Meropenem combined with ciprofloxacin combats hypermutable Pseudomonas aeruginosa from respiratory infections of cystic fibrosis patients [PublishAheadOfPrint]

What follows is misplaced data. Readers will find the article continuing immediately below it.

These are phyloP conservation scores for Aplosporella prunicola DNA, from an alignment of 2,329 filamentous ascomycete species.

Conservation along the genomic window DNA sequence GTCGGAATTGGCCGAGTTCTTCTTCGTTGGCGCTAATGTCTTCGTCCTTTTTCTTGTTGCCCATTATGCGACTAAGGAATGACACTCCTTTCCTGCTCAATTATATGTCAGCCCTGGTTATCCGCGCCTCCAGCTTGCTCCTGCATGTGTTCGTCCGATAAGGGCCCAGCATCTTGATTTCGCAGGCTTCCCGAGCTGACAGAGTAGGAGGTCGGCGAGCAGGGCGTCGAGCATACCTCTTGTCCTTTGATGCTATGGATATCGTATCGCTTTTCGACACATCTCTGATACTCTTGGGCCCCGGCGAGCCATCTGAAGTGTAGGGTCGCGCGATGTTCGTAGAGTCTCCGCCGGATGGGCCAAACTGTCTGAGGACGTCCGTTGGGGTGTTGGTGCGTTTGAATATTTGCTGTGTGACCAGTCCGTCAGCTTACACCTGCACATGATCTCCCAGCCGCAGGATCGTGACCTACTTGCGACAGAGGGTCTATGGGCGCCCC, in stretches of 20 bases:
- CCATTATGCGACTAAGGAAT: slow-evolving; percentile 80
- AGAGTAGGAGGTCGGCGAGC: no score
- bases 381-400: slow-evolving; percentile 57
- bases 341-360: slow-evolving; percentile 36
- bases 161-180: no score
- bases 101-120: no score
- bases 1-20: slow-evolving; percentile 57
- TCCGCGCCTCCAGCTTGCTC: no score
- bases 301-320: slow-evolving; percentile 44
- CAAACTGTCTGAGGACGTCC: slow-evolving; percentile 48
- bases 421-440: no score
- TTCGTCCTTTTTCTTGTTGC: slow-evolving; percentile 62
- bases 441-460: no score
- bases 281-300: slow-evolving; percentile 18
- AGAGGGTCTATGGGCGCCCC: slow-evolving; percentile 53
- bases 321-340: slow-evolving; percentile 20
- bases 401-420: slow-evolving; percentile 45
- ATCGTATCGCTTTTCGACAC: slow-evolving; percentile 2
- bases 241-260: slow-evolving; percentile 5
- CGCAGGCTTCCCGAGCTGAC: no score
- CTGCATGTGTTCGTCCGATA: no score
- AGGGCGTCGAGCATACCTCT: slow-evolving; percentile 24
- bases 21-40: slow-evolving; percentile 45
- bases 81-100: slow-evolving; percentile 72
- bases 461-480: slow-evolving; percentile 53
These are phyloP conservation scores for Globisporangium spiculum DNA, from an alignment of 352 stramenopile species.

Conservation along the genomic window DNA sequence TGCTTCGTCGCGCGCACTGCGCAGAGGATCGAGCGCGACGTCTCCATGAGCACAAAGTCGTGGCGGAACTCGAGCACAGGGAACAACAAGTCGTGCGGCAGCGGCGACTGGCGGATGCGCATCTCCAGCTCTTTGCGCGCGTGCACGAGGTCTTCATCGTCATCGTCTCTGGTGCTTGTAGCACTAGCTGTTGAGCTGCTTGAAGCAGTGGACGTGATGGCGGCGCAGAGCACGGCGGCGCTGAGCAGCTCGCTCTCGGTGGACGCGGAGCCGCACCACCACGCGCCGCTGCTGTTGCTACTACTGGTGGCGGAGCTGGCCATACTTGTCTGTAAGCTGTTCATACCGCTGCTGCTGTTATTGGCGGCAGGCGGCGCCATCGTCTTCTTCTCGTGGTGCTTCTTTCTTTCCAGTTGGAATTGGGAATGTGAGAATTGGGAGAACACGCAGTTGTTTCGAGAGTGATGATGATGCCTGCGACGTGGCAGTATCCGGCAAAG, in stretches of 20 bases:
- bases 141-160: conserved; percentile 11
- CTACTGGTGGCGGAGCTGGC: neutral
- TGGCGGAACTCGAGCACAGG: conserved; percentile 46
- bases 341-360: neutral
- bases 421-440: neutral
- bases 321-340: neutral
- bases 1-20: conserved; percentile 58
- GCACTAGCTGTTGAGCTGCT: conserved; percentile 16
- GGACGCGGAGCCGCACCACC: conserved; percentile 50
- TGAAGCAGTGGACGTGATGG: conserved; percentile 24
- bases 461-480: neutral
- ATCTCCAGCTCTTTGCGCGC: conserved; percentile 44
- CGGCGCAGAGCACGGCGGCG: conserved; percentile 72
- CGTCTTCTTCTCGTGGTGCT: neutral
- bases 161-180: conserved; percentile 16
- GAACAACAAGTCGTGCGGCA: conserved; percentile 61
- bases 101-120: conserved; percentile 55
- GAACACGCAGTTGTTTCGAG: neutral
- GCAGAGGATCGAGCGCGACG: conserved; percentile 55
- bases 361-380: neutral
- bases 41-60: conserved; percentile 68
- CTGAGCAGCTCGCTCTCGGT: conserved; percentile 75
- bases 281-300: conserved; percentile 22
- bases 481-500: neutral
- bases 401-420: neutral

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Hypermutable Pseudomonas aeruginosa are prevalent in chronic respiratory infections and have been associated with reduced lung function in cystic fibrosis (CF); these isolates can become resistant to all antibiotics in monotherapy. This study aimed to evaluate the time-course of bacterial killing and resistance of meropenem and ciprofloxacin in combination against hypermutable and non-hypermutable P. aeruginosa. Static concentration time-kill experiments over 72h assessed meropenem and ciprofloxacin in mono- and combination therapy against PAO1 (non-hypermutable), PAOmutS (hypermutable), and hypermutable isolates CW08, CW35 and CW44 obtained from CF patients with chronic respiratory infections. Meropenem (1 or 2g q8h as 3h infusion and 3g/day as continuous infusion) and ciprofloxacin (400mg q8h as 1h infusion) in monotherapies and combinations were further evaluated in an 8-day hollow fiber infection model study (HFIM) against CW44. Concentration-time profiles in lung epithelial lining fluid reflecting the pharmacokinetics in CF patients were simulated and counts of total and resistant bacteria determined. All data were analyzed by mechanism-based modeling (MBM). In the HFIM, all monotherapies resulted in rapid regrowth with resistance at 48h. The maximum daily doses of 6g meropenem (T>MIC 80-88%) and 1.2g ciprofloxacin (AUC/MIC 176), both given intermittently, in monotherapy failed to supress regrowth and resulted in substantial emergence of resistance (≥7.6log10 CFU/mL resistant populations). The combination of these regimens achieved synergistic killing and suppressed resistance. MBM with subpopulation and mechanistic synergy yielded unbiased and precise curve fits. Thus, the combination of 6g/day meropenem plus ciprofloxacin holds promise for future clinical evaluation against infections by susceptible hypermutable P. aeruginosa.